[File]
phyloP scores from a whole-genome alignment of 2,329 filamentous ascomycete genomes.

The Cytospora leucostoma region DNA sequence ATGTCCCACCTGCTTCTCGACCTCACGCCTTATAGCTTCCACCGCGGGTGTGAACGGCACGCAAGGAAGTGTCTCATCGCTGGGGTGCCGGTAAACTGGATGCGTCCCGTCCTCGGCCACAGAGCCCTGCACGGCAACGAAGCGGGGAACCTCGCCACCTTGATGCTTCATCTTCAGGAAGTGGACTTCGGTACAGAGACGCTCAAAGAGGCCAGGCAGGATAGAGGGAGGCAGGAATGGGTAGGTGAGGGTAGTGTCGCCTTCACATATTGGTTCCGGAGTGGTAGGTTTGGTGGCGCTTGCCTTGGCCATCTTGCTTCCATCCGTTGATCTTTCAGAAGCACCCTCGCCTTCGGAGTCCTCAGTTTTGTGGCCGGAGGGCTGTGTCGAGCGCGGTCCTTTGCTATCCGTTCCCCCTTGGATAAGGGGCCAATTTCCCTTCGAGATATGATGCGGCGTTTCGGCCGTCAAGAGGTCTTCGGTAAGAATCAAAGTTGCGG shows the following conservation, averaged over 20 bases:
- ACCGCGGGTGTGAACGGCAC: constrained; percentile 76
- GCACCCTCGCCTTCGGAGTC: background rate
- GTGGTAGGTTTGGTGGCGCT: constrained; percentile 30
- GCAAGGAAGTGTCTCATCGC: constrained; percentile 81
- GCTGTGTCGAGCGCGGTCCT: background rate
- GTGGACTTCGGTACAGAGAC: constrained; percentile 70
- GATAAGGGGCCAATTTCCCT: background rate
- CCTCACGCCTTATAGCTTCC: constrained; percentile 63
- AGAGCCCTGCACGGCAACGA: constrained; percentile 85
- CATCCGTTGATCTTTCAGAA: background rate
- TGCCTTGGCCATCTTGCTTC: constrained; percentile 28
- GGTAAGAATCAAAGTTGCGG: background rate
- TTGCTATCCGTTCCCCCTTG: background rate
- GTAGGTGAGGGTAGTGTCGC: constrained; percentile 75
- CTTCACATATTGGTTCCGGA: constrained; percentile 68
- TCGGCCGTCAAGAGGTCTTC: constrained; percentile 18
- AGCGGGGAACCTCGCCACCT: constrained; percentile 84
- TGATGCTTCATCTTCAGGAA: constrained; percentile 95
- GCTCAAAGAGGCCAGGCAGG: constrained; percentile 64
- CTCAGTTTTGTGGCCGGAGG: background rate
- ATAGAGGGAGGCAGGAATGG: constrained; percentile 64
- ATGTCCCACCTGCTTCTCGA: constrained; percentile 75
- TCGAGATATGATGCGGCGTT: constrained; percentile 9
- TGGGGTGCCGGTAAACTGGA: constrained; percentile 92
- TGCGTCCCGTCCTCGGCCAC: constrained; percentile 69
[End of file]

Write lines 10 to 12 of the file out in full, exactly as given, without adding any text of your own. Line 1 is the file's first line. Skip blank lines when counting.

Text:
- CCTCACGCCTTATAGCTTCC: constrained; percentile 63
- AGAGCCCTGCACGGCAACGA: constrained; percentile 85
- CATCCGTTGATCTTTCAGAA: background rate